The Learned Single Judge, in this case, has directed the Accused to surrender their passports and not leave the State of Kerala. The moot question that may arise is, considering the influential position of the Accused, are the conditions imposed by the Learned Judge, adequate to ensure fair and proper investigation?

Aggravating factors of the case

Today, the Bail Order hurts many, including the bereaved families of the victims of this tragedy. Interestingly, the first Application for regular bail of these Accused had been dismissed by the same Judge vide order dated May 27, 2016, on the ground that as major part of the investigation is yet to be completed and that custody of the Accused is necessary for just and proper investigation.

However, barely two months later, when the second Bail Application was preferred by the same Accused, they were enlarged on bail despite there being no change in circumstances justifying the release, except for the charge-sheet not having been filed within the statutory period. Infact, the prosecution had even detailed the reasons for the delay in filing the Charge-sheet i.e. magnanimity of the offence, time taken to peruse 2000 pages of witnesses’ statements and for preparing the final report for service upon each of the 43 accused (running into lakhs of pages).

The Prosecution also raised a categorical defence that the investigation would be affected in case bail is granted to the Accused, which ought to have been considered. The said averments of the Prosecution were not unfounded considering the fact that most among the Accused are Managing Committee members of the Puttingal Temple Trust, and thus hold a position from where they may in all likelihood, try to influence material witnesses and/or tamper with the evidence.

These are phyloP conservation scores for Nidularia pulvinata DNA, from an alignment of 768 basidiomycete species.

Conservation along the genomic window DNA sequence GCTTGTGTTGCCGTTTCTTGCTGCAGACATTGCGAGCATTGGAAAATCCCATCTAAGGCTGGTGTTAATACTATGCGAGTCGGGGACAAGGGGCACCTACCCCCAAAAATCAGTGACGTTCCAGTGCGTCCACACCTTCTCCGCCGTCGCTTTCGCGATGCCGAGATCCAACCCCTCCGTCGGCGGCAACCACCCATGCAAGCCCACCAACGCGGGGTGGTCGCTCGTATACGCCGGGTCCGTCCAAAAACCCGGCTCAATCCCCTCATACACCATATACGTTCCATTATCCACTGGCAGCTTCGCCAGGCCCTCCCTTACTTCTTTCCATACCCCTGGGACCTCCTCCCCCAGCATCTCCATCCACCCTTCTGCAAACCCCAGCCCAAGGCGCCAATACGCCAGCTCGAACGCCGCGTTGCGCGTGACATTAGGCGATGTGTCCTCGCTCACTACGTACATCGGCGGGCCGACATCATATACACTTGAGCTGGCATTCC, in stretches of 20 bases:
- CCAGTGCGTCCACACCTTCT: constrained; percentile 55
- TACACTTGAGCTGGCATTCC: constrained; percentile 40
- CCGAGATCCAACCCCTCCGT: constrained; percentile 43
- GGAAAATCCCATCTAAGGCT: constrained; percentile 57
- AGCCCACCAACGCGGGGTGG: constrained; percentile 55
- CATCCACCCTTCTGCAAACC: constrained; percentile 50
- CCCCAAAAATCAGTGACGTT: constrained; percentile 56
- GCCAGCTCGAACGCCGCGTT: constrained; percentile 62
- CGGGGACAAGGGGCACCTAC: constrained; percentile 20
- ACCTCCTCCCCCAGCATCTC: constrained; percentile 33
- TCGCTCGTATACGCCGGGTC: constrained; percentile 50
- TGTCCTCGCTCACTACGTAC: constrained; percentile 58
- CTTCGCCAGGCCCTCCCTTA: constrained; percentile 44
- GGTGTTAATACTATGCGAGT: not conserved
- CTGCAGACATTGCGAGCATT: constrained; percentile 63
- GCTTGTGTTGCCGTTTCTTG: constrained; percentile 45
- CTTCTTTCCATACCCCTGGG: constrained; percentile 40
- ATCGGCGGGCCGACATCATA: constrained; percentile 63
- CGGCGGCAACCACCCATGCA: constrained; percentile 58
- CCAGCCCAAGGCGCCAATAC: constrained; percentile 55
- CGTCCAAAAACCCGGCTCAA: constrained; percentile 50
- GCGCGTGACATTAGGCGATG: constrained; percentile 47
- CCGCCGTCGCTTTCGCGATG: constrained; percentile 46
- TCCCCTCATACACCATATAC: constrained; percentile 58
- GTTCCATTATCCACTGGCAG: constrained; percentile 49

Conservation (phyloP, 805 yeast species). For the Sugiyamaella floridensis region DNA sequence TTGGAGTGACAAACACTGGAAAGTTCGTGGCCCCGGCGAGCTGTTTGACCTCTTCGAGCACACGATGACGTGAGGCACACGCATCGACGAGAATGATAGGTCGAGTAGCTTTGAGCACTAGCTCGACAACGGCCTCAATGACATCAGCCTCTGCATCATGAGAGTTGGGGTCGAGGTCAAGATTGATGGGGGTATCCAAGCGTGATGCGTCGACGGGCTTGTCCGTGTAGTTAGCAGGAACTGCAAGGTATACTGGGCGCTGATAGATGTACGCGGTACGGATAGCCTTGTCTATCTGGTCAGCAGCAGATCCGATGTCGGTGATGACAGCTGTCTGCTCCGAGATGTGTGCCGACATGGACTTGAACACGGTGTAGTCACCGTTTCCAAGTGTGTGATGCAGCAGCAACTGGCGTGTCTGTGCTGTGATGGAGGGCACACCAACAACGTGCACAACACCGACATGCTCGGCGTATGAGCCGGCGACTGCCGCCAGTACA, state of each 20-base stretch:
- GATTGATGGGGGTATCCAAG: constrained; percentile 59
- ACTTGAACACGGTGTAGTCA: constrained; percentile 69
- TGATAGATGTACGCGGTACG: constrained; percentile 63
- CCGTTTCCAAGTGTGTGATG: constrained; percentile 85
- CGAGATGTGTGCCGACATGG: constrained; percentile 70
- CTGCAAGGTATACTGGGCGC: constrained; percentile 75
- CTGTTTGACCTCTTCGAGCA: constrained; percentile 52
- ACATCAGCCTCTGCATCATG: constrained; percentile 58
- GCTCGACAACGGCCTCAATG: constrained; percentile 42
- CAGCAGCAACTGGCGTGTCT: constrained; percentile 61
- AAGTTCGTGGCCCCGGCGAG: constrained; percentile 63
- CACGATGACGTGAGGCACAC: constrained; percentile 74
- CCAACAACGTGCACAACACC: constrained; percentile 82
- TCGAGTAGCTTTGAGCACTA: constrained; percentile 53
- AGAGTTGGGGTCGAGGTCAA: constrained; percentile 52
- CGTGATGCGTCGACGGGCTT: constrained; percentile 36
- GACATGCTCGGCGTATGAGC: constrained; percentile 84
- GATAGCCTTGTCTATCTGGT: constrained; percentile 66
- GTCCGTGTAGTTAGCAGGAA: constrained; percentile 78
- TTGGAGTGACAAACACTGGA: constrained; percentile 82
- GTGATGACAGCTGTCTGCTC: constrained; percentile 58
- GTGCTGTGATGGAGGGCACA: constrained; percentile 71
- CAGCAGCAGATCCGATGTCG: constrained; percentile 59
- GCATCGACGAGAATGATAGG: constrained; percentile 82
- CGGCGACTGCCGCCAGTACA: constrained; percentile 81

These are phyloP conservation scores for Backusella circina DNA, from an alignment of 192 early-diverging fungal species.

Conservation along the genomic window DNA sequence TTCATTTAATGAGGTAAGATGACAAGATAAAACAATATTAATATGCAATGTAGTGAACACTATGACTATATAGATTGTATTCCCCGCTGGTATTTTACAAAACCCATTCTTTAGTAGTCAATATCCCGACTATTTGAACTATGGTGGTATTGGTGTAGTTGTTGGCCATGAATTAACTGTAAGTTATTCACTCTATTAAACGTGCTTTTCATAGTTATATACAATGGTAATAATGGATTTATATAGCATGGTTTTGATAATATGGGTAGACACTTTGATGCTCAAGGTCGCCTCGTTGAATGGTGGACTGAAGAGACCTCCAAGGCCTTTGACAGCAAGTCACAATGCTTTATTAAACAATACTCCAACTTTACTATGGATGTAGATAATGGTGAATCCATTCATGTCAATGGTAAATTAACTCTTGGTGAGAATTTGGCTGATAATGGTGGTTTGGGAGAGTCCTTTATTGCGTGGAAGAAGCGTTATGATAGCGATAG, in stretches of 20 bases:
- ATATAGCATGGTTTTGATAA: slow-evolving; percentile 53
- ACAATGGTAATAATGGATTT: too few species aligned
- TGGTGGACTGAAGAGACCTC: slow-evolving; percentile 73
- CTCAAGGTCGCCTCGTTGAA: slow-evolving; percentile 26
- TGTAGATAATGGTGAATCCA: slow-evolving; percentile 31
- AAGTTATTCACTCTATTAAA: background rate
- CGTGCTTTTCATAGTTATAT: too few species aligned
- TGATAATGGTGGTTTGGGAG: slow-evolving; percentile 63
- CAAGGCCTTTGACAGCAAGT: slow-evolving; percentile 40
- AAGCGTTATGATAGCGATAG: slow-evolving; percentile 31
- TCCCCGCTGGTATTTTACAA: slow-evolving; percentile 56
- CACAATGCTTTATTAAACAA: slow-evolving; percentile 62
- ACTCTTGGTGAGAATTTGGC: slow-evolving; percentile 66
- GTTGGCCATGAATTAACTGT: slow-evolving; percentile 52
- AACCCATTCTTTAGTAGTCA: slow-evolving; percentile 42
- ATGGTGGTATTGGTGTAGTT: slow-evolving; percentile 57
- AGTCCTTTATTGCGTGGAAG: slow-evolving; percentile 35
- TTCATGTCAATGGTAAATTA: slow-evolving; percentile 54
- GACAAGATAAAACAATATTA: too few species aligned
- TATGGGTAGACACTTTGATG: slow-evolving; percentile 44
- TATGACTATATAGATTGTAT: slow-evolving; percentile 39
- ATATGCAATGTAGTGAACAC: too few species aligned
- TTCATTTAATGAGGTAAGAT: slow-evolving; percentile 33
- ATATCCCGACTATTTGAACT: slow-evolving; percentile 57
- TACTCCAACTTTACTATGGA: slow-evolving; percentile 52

The additional fact that the Managing Committee of the Temple Trust conducted the fireworks in blatant disregard to the Additional District Magistrate’s order dated 08.04.2016, also proves that the offence was committed with the knowledge that it may cause death/injury to the public. Even the huge stock of fireworks, more than 5000 kgs, stored within the temple premise, exceeded the otherwise permitted/licensed amount of 30 kgs. Admittedly, some of the Accused even had the knowledge that the fireworks contained Potassium Chlorate, a banned compound. This shows the callousness and utter disregard of the Accused to human life. Surprisingly, the office-bearers of the Temple Trust even managed to mislead the devotees by falsely stating that the local government had granted permission for the fireworks’ display.

Now, that the persons involved are out on bail, and the investigation is still not completed, it is the duty of law enforcement agencies to ensure fair and proper trial. Considering the magnanimity of the offence and the high degree of criminality involved, it is expedient that the identity of the material witnesses is not disclosed, their interests are protected and the movement of all the Accused is monitored, regularly.

Prity Kunwar is an advocate at the Supreme Court of India.